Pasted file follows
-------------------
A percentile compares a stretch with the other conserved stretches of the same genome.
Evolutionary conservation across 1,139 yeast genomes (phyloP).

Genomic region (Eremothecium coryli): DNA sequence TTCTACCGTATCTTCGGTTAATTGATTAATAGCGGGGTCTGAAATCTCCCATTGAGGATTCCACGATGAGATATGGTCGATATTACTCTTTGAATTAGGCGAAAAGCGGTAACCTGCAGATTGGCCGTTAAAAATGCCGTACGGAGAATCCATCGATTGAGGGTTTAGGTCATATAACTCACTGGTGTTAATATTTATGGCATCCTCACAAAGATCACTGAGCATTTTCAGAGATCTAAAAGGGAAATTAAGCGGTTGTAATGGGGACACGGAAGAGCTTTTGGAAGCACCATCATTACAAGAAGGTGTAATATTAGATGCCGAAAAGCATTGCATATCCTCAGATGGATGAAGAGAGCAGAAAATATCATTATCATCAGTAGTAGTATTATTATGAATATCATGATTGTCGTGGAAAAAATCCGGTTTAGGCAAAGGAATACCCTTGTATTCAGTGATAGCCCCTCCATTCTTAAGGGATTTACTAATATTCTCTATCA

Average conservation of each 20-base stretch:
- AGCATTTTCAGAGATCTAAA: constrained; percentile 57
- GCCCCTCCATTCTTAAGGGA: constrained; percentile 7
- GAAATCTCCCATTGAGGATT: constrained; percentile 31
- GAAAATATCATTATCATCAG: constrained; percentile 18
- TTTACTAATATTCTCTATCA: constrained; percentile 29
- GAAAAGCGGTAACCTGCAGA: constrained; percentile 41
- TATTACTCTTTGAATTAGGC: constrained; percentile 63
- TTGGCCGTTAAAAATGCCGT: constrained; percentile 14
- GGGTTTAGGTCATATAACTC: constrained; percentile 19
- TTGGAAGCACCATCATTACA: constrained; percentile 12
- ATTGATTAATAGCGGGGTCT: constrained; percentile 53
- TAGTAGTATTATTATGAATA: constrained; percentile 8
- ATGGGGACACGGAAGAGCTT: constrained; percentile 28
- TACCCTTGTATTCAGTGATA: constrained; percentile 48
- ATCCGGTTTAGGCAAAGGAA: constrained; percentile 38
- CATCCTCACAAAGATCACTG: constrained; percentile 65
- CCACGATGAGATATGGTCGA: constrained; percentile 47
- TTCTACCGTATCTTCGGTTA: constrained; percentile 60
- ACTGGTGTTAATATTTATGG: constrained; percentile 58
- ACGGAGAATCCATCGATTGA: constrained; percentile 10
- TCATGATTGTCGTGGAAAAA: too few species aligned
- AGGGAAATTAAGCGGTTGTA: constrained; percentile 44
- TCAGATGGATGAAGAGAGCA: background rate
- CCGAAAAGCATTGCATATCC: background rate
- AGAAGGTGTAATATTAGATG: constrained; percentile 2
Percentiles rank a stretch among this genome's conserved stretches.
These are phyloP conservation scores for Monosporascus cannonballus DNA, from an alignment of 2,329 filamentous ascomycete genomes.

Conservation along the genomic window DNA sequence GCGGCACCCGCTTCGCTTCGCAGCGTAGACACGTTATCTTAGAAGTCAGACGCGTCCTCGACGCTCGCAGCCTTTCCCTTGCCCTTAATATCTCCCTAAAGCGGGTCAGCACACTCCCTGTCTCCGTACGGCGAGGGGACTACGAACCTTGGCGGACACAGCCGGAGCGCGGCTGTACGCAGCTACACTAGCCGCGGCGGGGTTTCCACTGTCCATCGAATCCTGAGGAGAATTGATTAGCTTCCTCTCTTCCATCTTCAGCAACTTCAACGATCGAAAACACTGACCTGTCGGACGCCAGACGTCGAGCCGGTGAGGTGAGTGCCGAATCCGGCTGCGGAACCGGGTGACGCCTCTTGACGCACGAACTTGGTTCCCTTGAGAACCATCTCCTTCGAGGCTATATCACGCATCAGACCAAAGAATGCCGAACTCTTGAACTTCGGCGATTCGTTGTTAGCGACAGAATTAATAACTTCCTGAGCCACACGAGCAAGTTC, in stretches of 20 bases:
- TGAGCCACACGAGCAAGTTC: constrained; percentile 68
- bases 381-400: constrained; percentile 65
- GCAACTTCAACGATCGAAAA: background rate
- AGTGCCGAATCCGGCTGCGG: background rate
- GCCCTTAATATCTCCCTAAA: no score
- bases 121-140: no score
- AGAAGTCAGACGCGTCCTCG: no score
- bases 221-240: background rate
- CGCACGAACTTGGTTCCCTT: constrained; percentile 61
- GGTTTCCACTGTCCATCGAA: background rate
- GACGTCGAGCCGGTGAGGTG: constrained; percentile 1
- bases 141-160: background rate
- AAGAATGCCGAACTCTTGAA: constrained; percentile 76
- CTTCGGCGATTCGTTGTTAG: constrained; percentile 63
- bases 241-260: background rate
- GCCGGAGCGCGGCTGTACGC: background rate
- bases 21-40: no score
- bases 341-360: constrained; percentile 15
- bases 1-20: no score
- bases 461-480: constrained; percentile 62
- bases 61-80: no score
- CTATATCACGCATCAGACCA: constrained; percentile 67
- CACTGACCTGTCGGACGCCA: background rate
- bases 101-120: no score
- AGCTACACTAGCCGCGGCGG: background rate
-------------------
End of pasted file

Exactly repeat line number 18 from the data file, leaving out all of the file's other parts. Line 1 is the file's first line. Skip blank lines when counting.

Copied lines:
- TACCCTTGTATTCAGTGATA: constrained; percentile 48